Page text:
Credit: Steve Maw

Working visa/Permit requirements

Teachers generally seek to teach in Australia on either a temporary short stay or longer term basis or to permanently migrate to pursue their profession. Different requirements apply depending on the choice being pursued.

It is a good idea to check the website maintained by the Australian Government Department of Immigration and Border Protection for all relevant information on different types of visa and their application requirements: http://www.immi.gov.au/ 

Further assistance can be sought from a registered migration agent authorised by the Australian Government’s Office of the Migration Agents Registration Authority at: https://www.mara.gov.au/ 

Non-Australian teachers typically seek and obtain teaching work either because they are sponsored by a particular employer (eg, an independent school or group of schools run by a religious faith), are nominated by a state government agency or are participating in a staff exchange programme. They can also seek and obtain a teaching position independently. There are numerous different visa categories. All however require the particular occupation to be listed on the Skilled Occupations List. Many visas are subject to certain age requirements and suitable skills assessment, including competency in English.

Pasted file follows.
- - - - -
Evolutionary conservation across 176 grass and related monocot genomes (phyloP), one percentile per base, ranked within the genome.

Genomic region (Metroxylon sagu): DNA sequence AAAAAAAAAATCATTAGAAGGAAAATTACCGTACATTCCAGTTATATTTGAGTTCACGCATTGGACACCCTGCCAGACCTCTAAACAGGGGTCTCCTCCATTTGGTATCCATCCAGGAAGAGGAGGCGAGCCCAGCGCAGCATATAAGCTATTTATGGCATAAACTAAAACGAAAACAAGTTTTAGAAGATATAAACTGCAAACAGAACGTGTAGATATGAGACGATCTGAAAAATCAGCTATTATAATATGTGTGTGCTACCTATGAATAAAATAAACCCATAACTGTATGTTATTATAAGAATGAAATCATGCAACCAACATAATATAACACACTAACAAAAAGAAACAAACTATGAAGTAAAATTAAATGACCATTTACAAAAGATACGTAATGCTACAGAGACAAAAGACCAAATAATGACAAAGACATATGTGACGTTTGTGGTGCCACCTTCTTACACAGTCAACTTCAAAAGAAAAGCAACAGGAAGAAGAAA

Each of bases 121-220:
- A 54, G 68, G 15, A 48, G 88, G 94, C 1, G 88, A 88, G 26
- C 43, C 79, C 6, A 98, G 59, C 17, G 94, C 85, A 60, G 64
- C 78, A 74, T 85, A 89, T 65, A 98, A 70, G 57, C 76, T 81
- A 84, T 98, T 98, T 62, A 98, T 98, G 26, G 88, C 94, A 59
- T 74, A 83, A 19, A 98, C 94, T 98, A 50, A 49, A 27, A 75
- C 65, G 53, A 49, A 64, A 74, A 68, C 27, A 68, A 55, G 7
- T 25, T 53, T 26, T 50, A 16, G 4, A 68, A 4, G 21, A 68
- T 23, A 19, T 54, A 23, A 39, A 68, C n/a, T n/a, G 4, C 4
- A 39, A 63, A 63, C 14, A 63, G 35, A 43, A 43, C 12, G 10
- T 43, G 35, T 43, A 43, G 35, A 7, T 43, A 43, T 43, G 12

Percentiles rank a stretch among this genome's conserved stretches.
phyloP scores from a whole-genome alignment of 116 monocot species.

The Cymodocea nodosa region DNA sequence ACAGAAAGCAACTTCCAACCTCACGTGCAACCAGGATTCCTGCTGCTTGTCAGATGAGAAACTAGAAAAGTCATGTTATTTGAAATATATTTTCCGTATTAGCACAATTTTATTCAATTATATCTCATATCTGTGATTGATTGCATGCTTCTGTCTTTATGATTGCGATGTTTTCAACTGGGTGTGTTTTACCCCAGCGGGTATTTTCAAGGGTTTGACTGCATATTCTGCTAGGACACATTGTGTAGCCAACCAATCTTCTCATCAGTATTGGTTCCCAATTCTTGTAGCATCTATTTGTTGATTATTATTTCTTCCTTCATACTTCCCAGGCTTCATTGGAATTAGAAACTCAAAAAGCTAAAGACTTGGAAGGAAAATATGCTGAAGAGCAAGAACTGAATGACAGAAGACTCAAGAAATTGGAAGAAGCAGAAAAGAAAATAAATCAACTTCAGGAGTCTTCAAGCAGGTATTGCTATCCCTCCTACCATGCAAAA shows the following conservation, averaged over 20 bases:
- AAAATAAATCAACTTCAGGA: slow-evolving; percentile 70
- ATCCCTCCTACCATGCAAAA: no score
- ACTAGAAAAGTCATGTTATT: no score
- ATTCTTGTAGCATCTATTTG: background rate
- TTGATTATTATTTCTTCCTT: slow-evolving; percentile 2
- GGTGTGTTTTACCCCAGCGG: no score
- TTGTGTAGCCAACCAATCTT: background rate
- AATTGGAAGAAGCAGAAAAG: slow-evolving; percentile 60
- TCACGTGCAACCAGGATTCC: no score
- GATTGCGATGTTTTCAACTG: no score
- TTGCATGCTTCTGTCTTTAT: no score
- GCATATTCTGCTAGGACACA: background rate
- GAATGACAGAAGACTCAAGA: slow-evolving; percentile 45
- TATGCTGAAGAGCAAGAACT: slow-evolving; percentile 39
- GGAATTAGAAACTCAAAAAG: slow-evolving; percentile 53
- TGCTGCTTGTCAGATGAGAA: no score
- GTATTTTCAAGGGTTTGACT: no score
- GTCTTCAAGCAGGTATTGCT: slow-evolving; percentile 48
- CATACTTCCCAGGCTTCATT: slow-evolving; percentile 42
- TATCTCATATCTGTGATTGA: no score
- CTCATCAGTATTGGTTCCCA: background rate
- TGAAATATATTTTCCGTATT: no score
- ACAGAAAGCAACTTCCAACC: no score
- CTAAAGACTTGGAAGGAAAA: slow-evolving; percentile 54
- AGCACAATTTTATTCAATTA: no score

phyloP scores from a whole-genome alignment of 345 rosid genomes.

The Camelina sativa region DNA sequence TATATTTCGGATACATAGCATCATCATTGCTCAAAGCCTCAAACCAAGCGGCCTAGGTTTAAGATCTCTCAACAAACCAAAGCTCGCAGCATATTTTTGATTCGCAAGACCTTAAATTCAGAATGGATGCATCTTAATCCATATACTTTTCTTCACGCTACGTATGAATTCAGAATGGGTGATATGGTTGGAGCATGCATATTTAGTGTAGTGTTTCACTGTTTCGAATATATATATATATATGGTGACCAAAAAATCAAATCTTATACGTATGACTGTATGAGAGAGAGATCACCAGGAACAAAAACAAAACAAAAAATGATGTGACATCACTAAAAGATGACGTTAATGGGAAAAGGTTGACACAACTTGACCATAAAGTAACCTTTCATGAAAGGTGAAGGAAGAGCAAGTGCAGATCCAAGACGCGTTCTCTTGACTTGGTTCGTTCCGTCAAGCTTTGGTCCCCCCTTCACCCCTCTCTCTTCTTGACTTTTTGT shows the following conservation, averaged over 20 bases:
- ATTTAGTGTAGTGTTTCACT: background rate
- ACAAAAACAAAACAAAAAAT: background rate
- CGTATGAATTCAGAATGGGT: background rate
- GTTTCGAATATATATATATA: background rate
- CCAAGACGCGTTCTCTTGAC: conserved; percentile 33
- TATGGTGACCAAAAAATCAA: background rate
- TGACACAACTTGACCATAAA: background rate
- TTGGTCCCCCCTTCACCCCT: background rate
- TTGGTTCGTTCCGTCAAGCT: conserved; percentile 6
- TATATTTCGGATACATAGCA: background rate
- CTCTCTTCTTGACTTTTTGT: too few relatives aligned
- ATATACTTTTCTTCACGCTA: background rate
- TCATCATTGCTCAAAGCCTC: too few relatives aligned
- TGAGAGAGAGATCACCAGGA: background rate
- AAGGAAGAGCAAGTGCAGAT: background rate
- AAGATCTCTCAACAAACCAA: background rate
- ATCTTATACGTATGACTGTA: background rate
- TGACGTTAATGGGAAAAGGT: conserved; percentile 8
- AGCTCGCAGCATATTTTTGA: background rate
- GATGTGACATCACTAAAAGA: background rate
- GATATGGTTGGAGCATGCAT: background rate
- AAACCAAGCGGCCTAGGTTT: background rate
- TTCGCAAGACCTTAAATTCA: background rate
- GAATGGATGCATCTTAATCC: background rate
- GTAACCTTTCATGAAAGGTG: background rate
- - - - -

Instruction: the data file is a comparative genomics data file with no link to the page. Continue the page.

It should be noted that for school teaching purposes there is generally an oversupply of generalist primary school teachers and consequently that occupation is not on the Skilled Occupations List.

National regulations 

Employment terms and conditions in Australia